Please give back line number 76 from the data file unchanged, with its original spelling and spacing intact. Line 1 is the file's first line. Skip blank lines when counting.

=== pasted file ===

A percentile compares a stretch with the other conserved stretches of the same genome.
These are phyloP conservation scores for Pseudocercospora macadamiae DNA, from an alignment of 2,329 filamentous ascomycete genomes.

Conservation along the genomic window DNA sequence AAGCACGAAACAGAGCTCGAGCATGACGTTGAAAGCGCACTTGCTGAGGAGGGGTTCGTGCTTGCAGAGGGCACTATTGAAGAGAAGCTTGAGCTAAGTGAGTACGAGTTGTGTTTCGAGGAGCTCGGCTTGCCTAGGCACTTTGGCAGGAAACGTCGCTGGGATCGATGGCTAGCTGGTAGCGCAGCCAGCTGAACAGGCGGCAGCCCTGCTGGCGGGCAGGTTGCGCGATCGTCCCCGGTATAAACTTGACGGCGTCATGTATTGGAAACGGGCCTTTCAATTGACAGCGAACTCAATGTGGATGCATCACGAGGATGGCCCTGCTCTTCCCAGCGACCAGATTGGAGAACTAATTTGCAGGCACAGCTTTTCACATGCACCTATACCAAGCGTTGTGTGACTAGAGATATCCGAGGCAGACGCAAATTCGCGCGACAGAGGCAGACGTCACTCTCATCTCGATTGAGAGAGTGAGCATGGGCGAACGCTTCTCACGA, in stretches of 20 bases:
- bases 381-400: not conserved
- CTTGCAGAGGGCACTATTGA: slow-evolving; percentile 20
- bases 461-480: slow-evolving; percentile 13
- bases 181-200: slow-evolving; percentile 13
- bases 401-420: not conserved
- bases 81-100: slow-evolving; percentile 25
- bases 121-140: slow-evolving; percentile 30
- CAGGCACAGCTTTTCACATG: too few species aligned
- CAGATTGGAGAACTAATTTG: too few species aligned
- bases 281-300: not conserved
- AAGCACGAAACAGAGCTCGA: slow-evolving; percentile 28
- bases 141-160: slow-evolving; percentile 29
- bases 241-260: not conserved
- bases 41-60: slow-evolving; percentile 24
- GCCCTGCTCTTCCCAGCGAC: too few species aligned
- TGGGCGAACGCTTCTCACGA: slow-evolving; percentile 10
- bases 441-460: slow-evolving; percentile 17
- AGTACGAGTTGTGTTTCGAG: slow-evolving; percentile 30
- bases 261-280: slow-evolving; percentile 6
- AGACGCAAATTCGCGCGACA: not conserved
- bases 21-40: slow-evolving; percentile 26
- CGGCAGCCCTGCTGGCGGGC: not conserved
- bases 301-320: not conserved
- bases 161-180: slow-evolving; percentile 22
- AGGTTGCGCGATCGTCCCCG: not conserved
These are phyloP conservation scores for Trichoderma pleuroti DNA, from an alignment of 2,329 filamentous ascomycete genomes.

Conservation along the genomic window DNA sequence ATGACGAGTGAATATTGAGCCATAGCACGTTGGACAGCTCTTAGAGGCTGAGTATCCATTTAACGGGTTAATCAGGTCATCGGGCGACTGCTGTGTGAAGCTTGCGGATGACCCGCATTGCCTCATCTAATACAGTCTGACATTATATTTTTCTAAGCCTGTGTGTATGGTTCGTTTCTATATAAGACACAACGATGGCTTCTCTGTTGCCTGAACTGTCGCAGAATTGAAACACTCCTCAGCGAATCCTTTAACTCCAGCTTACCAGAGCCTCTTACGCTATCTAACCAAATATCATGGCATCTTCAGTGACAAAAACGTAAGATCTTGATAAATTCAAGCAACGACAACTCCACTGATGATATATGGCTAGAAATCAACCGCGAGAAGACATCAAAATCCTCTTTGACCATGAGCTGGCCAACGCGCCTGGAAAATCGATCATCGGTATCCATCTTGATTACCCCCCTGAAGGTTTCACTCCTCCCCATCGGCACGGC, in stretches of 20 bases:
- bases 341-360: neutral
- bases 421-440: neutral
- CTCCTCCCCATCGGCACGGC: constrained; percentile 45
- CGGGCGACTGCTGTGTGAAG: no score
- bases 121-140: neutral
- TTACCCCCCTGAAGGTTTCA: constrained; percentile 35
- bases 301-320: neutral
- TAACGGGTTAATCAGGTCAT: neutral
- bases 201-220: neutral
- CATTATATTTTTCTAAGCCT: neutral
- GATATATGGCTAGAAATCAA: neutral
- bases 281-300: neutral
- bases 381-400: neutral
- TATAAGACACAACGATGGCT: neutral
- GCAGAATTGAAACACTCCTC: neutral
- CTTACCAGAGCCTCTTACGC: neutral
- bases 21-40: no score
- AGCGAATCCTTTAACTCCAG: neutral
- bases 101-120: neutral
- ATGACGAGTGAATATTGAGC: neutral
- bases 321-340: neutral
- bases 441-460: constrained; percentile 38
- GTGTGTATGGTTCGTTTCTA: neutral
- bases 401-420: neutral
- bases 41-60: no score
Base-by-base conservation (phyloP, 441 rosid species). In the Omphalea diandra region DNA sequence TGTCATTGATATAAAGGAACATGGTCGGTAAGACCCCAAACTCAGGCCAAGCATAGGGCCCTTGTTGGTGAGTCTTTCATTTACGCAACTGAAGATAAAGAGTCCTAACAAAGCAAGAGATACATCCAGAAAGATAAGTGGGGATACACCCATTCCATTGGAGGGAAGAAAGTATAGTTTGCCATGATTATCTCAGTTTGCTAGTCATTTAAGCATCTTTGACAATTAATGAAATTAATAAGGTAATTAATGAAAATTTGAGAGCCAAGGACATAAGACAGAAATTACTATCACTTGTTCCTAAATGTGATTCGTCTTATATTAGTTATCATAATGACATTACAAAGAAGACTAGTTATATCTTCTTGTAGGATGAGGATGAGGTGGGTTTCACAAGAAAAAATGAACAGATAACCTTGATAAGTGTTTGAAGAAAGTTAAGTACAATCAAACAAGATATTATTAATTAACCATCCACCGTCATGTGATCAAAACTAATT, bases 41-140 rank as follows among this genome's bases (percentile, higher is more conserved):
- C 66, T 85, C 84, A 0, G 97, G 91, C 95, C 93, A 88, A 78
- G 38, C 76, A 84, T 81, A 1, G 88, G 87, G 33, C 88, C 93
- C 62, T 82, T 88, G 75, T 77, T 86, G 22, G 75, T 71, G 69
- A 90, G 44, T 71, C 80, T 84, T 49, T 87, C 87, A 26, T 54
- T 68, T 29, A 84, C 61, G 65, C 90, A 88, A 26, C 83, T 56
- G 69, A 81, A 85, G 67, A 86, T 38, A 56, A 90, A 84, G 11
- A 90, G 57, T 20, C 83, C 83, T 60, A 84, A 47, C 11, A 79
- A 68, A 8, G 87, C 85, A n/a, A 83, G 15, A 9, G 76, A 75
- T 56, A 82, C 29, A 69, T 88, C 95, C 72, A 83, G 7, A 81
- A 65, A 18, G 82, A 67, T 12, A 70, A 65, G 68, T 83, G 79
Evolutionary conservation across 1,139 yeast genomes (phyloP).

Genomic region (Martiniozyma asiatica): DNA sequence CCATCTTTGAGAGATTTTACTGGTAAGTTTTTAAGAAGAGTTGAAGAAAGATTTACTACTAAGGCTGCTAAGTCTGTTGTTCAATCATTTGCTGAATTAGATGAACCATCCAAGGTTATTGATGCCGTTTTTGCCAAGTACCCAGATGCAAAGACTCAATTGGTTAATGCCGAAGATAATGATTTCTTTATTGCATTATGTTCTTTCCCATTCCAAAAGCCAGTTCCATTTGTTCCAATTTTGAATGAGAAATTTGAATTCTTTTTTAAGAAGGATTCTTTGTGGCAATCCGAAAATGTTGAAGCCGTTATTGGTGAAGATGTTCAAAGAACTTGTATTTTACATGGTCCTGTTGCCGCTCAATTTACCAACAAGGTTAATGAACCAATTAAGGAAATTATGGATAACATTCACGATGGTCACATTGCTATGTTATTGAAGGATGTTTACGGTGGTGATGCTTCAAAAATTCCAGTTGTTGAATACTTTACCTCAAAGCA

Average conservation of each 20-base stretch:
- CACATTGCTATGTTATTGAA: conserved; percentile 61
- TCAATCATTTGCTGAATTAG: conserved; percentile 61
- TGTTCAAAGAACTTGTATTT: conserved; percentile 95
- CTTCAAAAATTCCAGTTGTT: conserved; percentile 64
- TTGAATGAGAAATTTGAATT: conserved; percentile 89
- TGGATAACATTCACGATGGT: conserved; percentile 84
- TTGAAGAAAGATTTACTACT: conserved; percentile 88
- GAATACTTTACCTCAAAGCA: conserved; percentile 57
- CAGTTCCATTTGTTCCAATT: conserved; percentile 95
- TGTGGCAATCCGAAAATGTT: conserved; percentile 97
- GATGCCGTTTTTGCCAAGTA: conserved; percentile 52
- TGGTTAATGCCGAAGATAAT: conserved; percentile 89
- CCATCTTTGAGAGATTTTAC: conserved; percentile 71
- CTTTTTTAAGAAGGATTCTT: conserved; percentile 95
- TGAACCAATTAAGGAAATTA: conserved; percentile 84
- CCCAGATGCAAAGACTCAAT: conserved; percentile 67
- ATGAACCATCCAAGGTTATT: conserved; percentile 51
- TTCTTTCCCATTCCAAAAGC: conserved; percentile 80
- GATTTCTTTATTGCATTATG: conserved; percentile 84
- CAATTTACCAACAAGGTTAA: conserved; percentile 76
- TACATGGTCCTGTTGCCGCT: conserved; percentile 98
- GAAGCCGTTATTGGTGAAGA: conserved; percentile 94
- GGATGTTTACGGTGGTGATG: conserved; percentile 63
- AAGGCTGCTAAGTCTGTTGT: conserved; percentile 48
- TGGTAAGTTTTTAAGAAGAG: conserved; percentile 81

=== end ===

- TTGAAGAAAGATTTACTACT: conserved; percentile 88